May 28 2016 02:00PM
Twenty-six-year-old centreman Mikael Backlund is easily the most controversial player to be profiled in this series, and maybe one of the most divisive Flames players in recent memory.
In the other articles so far, the title prefix of "how good is..." was entirely rhetorical. From Gaudreau to Giordano, each skater is undeniably a star or cornerstone player. Almost all fans would agree they are "core guys". The question is a legitimate this time around.
Backlund is still considered largely expandable in most corners of Flames Nation. The popular sentiment is that he is a pretty good third line centre - a "nice to have", but a guy you could leverage or package to fill another roster hole if possible. Third line C's aren't exactly rare after all. Even good ones.
The perception is understandable. Backlund is not a compelling player by most traditional measures. He's not big or physical. He's doesn't boast a booming snapshot and he can't really dangle through the bad guys at the blueline. His counting stats are mostly mediocre.
But there's a reason myself and other writers at this site tirelessly defended Backlund. Even though he doesn't wow the eyeballs crowd or win scoring races, what he does do - consistently, imperceptibly - is the one thing that wins hockey games.
Drive goal differential.
May 25 2016 10:00AM
As established in previous articles, there are a lot of goalie options on the trade market for the Flames this summer. Whether it's big fish like Marc-Andre Fleury and Ben Bishop or moderate options like Jimmy Howard or Frederik Andersen, Brad Treliving will have more than a few new potential starters to choose from.
Of course, making a trade can be complicated. It involves matching wants, needs and cap situations between two teams. Not to mention the fact that many of the possible trade targets are less than ideal.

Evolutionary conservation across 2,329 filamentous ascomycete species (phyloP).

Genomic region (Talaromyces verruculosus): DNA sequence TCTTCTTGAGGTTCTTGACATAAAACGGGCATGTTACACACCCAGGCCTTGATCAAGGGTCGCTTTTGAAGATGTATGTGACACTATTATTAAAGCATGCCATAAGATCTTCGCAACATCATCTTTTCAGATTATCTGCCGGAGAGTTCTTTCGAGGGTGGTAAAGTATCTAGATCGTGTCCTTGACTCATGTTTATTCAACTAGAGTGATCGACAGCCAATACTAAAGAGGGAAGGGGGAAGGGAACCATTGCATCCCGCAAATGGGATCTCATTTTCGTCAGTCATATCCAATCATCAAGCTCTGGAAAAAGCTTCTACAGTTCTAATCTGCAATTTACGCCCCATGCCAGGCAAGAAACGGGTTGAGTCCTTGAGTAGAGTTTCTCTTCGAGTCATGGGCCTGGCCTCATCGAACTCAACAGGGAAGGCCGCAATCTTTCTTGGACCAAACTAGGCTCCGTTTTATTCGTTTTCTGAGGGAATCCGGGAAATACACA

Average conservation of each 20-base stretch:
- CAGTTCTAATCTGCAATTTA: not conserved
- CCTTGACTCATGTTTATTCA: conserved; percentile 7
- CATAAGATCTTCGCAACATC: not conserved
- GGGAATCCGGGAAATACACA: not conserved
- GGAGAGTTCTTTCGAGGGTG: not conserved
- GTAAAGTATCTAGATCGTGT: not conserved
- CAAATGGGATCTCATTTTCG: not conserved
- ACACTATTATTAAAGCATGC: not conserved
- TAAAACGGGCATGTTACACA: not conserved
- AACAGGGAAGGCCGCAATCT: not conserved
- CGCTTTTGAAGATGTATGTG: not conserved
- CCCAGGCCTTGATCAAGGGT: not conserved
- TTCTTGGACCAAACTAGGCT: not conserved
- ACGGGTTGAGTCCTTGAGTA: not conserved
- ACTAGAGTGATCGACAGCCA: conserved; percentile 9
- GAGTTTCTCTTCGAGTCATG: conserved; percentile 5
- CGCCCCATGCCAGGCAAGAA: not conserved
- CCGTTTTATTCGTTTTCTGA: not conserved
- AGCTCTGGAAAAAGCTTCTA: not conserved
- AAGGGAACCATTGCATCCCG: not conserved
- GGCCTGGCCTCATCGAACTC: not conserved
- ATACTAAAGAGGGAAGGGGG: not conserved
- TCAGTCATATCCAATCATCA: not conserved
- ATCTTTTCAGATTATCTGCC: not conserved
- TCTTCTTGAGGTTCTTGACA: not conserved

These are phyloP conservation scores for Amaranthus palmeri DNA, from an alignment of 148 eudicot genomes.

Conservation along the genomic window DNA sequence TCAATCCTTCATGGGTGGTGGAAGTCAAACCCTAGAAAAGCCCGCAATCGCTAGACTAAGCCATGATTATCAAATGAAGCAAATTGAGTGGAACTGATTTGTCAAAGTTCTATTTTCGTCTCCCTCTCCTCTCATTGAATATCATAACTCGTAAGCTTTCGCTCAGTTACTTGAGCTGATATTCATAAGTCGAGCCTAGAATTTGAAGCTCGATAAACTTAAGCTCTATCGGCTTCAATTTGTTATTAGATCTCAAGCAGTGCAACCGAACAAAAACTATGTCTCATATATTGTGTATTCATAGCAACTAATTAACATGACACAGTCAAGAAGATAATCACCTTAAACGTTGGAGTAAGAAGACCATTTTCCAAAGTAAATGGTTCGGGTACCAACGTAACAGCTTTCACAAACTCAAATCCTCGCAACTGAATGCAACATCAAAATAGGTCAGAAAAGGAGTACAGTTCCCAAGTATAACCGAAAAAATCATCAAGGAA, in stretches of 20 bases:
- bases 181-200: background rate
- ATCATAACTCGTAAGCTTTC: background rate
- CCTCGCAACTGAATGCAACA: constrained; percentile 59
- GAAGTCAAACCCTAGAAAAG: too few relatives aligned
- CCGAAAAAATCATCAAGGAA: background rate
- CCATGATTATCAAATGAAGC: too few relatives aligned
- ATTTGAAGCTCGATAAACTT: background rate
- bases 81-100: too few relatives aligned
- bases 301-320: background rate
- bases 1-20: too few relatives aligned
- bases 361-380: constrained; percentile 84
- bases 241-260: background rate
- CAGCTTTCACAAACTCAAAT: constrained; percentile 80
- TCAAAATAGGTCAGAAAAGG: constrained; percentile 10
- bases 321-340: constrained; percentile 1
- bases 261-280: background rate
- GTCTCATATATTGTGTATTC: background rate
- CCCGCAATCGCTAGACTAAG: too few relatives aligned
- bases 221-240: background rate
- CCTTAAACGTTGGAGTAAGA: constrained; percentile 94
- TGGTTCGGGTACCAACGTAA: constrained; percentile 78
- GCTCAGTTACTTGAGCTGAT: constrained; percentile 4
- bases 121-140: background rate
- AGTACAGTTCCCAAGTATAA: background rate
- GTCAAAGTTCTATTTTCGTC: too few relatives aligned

The final avenue to explore is free agency. Aside from the obvious (re-signing Karri Ramo), there are a couple of UFA's who might fit the bill.
May 22 2016 08:00AM
We've already looked at some of the potential blockbuster trade targets the Flames may have this offseason, but in truth there may be other, less "big name" puckstoppers on the market.
While both Pittsburgh and Tampa may be looking to deal one of their established goaltenders, the truth is both Ben Bishop and Marc-Andre Fleury come with big price tags and noteworthy risks. Both will be expensive to acquire and expensive to retain. The double whammy may force Brad Treliving to look elsewhere.
So who else might be out there? Potential trade partners include the Anaheim Ducks, Dallas Stars, Detroit Red Wings, Arizona Coyotes, St. Louis Blues, Colorado Avalanche and Boston Bruins.
May 16 2016 08:00AM
Aside from a new coach, Brad Treliving's biggest acquisition this offseason will be finding the team a goaltender. Not only does the organization have no established NHL netminders signed for next year, Calgary also suffered from some of the worst goaltending in the league this past season. It's fair to say that lacklustre puck stopping was a primary factor in the club's disappointing.
The good news is goaltenders are relatively plentiful. Every year a handful of decent goalies is available via trade or free agency because the demand for them is relatively low.
The bad news is the Flames have a few obstacles to overcome: firstly, their cap situation is restrictive given pending raises to Mark Giordano, Sean Monahan and Johnny Gaudreau. Secondly, they have to be cognizant of the development of Jon Gillies, who is still considered a high-level goaltending prospect despite losing his first pro year to injury. Grabbing an aging and relatively expensive incumbent might make things difficult down the road if Gillies proves to be NHL capable.
So what are the Flames' options? To start, they could make a blockbuster trade.
May 12 2016 10:00AM
When he was drafted in 2013, Sean Monahan was the Flames' highest pick since the team selected Rico Fata at sixth overall in 1998. He was also symbolic of the organization's fresh commitment to the post-Iginla rebuild.
There was also little doubt that Monahan would be picked by the Flames at the time. The club searched in vain for a prototypical top-line centre for nearly Iginla's entire tenure in Calgary (Olli Jokinen doesn't count), so it was a no-brainer when the 6'3, 200 pound pivot fell to them at sixth.